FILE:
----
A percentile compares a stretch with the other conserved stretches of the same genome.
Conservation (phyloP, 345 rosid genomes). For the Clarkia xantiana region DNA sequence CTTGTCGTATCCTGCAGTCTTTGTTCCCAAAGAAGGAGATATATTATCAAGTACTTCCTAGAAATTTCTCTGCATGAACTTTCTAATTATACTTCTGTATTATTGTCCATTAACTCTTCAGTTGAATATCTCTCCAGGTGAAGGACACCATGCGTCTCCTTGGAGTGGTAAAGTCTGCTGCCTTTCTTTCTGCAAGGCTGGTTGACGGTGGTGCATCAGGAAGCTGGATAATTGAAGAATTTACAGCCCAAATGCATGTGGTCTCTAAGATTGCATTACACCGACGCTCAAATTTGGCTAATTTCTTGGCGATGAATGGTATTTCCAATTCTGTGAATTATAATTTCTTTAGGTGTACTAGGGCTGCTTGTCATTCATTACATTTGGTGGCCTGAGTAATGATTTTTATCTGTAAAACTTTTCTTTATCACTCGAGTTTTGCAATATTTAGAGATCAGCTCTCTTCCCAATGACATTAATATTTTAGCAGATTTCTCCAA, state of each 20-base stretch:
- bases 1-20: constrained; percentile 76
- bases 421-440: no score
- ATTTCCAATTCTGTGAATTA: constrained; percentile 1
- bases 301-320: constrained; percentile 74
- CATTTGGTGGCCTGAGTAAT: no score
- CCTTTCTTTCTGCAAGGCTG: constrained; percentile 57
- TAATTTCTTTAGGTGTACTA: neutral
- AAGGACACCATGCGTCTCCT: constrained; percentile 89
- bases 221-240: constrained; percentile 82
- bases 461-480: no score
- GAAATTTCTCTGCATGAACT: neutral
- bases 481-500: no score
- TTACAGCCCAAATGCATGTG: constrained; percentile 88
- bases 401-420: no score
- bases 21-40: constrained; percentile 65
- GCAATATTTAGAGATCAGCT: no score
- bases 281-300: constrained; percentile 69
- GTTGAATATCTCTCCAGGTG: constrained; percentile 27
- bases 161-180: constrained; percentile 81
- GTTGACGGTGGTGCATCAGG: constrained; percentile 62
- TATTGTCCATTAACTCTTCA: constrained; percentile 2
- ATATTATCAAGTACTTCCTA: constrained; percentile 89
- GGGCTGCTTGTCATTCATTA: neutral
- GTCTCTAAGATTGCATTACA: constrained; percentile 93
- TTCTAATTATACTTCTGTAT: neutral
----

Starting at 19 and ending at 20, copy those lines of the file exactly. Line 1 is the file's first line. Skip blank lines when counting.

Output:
- bases 281-300: constrained; percentile 69
- GTTGAATATCTCTCCAGGTG: constrained; percentile 27